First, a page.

The Guardian: Georgian Harvesters Risking Lives to Supply EU with Xmas Trees

In Georgia’s northern region of Racha, where the mountainous forests reach all the way up to the Caucasus peaks and the alpine zone, there is an abundance of pinecones which are harvested for their seeds, then exported Europe-wide to produce Nordmann Fir trees for Christmas.

"But while foreign importers line their pockets, the climbers hazard all for a pittance," The Guardian's journalist Jenny Gustafsson claims in an article released today.

“I try to not think of anything up there, just focus. The problem is, if you lose concentration, then you might fall,” one of the local Georgian harvesters says.

This gathering happens in Ambrolauri, seeing the forest filling with locals, fewer every year as the young move to find income in the cities, all in search of the same thing: pine cones or, more specifically, the seeds concealed inside. These seeds, once transported and planted in European soil, will harvest Europe’s desired Christmas trees, the tall and gracious looking Nordmann fir.

“It is thick and green with a beautiful shape. And most importantly, it doesn’t drop its needles,” says Marianne Bols, a Danish tree grower.

She is among a number of importers who come to the forest every year to bring seeds back to Europe. The industry is immense: about 150 million Christmas trees are sold annually on the continent. It is exceptional that a third of them, perhaps more, originate from the Ambrolauri region.

The Guardian notes that the Georgian cone pickers, who come from small towns and villages near the forest and risk their lives gathering the cones, “see little of the final earnings”.

“I was practically born in the forest, and have been climbing since I was a kid,” says Lasha Sopromadze, from the village of Tlugi at the forest’s edge. Each season Sopromadze earns between 1,000 and 2,000 GEL (£262 and £524). The price per kilo varies from year to year, from one to two GEL, a small fraction of the price for a full-grown tree in Europe.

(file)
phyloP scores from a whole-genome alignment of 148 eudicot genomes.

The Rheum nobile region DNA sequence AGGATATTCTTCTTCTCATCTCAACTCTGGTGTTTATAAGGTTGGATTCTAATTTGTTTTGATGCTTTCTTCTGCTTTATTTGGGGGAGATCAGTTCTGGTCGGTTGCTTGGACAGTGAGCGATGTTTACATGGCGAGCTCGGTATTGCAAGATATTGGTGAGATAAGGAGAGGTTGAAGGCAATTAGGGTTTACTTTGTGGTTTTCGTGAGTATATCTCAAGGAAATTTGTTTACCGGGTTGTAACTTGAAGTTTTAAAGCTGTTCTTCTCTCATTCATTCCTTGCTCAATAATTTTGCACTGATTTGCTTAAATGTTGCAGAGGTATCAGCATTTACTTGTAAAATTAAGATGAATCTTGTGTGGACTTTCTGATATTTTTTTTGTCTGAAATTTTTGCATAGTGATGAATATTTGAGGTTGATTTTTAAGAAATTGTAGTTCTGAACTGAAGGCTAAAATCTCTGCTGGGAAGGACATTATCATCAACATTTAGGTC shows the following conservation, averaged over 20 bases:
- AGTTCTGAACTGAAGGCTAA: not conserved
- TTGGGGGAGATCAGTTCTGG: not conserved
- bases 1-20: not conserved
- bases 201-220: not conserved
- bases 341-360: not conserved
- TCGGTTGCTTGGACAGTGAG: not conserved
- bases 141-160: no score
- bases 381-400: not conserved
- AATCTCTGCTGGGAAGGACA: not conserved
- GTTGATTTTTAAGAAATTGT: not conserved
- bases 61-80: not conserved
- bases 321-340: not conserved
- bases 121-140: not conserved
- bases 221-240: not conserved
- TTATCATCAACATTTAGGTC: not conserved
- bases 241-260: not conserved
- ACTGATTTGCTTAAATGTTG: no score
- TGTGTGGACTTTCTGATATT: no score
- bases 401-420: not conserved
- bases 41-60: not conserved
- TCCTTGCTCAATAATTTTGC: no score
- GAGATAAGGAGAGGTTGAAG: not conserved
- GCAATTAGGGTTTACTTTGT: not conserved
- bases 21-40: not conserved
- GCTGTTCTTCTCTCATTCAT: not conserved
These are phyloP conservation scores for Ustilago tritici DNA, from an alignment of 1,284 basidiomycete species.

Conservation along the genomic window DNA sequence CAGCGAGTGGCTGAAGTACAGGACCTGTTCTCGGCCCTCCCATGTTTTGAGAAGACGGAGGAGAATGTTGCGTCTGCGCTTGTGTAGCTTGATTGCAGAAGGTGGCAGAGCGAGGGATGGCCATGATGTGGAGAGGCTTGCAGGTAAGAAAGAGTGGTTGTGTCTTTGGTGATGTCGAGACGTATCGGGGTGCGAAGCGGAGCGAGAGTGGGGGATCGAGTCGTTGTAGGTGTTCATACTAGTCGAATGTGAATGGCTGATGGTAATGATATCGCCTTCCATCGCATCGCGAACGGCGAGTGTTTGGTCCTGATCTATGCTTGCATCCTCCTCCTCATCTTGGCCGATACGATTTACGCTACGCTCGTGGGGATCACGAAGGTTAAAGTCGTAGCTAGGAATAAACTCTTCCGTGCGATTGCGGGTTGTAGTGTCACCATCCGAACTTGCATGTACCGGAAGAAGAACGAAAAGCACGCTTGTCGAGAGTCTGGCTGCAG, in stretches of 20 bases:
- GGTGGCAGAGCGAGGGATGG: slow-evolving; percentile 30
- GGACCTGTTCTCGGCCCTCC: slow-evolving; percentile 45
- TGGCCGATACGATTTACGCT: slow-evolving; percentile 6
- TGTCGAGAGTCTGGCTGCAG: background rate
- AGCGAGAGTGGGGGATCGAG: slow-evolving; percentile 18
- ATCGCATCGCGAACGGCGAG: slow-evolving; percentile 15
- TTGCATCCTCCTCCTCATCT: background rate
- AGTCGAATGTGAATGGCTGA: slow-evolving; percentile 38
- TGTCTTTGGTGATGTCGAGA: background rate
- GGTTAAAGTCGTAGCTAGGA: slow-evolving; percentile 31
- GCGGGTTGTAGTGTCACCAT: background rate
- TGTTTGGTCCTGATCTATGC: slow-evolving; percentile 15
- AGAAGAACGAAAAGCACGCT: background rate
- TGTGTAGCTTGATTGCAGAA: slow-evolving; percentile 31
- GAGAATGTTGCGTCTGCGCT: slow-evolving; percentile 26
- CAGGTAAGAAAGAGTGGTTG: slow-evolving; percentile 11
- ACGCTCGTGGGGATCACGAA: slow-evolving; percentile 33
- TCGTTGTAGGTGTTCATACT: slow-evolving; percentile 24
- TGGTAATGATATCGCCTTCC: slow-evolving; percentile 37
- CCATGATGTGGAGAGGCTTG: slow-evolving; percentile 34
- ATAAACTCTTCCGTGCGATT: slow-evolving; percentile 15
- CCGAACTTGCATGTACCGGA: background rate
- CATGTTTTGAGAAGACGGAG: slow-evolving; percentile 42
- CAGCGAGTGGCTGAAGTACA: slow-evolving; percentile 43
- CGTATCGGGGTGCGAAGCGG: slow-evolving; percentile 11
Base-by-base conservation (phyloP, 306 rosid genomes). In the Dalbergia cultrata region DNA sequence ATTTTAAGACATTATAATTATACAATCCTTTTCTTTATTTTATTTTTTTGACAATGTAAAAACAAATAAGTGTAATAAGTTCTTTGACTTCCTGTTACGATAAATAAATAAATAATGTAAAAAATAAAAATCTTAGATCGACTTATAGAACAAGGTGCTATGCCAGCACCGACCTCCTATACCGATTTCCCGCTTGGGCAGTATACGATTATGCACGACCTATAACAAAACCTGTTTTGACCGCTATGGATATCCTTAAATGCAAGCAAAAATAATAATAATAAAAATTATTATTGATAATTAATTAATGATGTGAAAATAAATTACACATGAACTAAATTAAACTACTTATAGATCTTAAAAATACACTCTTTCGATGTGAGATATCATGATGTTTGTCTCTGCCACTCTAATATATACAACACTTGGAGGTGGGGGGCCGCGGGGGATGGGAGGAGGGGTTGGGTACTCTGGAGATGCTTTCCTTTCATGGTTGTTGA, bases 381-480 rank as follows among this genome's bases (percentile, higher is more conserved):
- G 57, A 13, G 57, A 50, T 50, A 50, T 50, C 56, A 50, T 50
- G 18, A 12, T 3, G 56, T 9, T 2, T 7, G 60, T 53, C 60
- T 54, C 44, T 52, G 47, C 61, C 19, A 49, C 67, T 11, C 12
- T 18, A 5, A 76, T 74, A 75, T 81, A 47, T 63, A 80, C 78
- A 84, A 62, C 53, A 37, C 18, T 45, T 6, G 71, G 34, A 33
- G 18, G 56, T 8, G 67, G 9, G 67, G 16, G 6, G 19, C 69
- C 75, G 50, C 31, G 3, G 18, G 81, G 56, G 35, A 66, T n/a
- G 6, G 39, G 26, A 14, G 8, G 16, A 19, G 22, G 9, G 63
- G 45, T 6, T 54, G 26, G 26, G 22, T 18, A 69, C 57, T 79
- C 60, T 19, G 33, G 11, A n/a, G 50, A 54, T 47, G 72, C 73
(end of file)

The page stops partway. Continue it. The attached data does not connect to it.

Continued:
Gustafsson speaks to Lamara Katsitadze-Jikhvashvili, 77, who spent her youth climbing the firs for cones. 

“Everyone would do it. The entire village went into the woods in autumn. We would cook together in the evenings, and the food tasted like the sap on our fingers,” Katsitadze-Jikhvashvili tells The Guardian journalist. “Climbing is not difficult. We just grabbed the branches one by one. Once up, we would swing and jump from tree to tree.”

These days ropes and hard-hats are brought by the companies to protect the climbers in their service, though not all climbers wear them.

“It’s much faster to climb without- you can finish a tree in 20 minutes. Otherwise you need an hour,” Sopromadze tells Gustafsson.

Several people have died, most recently in 2001 and 2011. The 1990s brought two tragic deaths: a 16-year-old boy and 26-year-old Gaga Namgaladze, whose brother later became the mayor of Ambrolauri, The Guardian reports.

"Companies say that they enforce strong safety measures now," Gustafsson writes. "Bols’ company, Fair Trees, holds annual safety trainings with their climbers; Levinsen & Abies brought new ropes and harnesses this year. Fair Trees also runs several social projects, including a free dental clinic and breast cancer check-ups. They pay their climbers significantly more than others, too: five lari per kilo of cones. But the industry’s wealth has yet to transform into real improvement for people in Ambrolauri. The municipality taxes every kilo of cones at an equivalent of 15p. But no one controls how much is harvested."

Read the full article here.

By B.Alexishvili

23 December 2019 14:11